Can Xanax And Zolpidem Be Used In Those With Fatty Liver Disease?

In our latest question and answer the pharmacist discusses whether or not Xanax and zolpidem are safe to use if you have fatty liver disease.

Can Xanax And Zolpidem Be Used In Those With Fatty Liver Disease?
Jul 08, 2020

Kelly asked

I was recently diagnosed with fatty liver disease and am worried because I take Xanax and zolpidem. My doctor says it's fine to continue these but I want to check with a pharmacist.

At a glance

  • Neither medication is contraindicated if you have liver impairment, however, you should exercise caution with both medications.
  • Alprazolam is metabolized slower and stays in your system longer than those with a healthy liver.
  • Likewise, zolpidem lasts significantly longer in your system. If you notice excessive morning drowsiness, the medication might still be in your system.


Hi Kelly and thanks for reaching out to us. I appreciate you asking to make sure that both of these medications are still safe to take. Ultimately, I can’t evaluate how safe they are specifically for you, but I can give you some information about their metabolism and a few things to watch out for. 

First, alprazolam (or Xanax) is in a class of medications called benzodiazepines. It is usually used to treat anxiety or a panic attack. In adults with liver disease, alprazolam is metabolized slower and therefore has a longer-lasting effect when compared to an adult with a healthy liver. In adults with normal liver function, alprazolam has a half-life of about 11.4 hours. What this means is that 11.4 hours after your first dose half of the drug has been metabolized. On average, adults with the alcoholic liver disease showed an alprazolam half-life of 19.7 hours, which is significantly longer.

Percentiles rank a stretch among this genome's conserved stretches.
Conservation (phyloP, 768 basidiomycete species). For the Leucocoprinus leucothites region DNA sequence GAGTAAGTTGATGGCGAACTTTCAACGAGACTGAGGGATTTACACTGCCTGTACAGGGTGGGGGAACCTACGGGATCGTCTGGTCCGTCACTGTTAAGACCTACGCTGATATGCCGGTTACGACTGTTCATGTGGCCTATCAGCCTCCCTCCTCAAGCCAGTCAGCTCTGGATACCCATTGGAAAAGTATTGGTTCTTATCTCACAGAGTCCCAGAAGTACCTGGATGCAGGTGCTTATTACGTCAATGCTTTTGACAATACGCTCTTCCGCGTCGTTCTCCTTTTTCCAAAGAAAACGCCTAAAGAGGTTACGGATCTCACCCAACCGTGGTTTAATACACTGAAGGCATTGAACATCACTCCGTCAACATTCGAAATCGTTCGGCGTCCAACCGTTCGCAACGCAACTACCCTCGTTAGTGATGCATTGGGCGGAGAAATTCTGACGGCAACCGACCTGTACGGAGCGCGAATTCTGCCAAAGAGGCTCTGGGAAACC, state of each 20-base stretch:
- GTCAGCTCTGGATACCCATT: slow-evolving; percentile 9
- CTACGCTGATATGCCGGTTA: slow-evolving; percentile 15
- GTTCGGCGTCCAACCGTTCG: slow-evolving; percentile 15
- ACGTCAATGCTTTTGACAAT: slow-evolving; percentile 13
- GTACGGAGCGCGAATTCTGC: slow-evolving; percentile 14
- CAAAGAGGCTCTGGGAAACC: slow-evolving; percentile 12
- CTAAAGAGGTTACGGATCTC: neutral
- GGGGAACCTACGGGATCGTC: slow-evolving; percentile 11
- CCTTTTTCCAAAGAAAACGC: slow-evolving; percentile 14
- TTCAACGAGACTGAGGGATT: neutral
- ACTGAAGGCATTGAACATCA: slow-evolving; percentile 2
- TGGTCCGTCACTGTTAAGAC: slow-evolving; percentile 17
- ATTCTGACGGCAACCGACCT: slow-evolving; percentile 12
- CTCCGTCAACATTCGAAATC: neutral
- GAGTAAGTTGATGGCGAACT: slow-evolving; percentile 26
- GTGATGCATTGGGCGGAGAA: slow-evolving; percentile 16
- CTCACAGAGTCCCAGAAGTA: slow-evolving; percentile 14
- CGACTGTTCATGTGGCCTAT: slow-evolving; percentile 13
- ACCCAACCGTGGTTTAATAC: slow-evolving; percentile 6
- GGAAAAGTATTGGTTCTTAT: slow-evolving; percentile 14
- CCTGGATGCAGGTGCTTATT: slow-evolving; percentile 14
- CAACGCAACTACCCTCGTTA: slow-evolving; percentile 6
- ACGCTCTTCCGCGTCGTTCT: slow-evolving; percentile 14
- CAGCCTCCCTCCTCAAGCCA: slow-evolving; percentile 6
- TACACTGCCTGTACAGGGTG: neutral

I was unable to find any information specifically pertaining to fatty liver disease, but I would still expect a similar slowing of metabolism, depending on the severity. Ultimately, what this means is that the alprazolam is going to last longer in your system. Ideally, you should be taking the lowest effective dose, as infrequently as possible. 

Likewise, we see a similar thing happen with zolpidem.

Zolpidem is typically used to treat short term insomnia. Zolpidem has an average half-life of 2.9 hours in adults with healthy livers. In adults with severe liver impairment, this was increased to an average of 9.9 hours. Additionally, it’s stated in the prescribing information that the maximum dose for adults with liver impairment is 5mg immediately prior to bedtime. The higher 10mg dose or extended-release formulations should not be used.

Zolpidem lasting too long in your system could be a serious problem. It can cause excessive morning drowsiness and impair the proper operation of a car or other machinery. If you find that you are still drowsy in the morning, you might want to talk to your physician about lowering the dose or trying a different medication instead of zolpidem.

Ultimately, if dosed appropriately and monitored for excessive drowsiness, both medications can be used safely but you should check with your physician first regarding the proper doses for your particular medical situation.

I hope this helps! Feel free to write to us again in the future.

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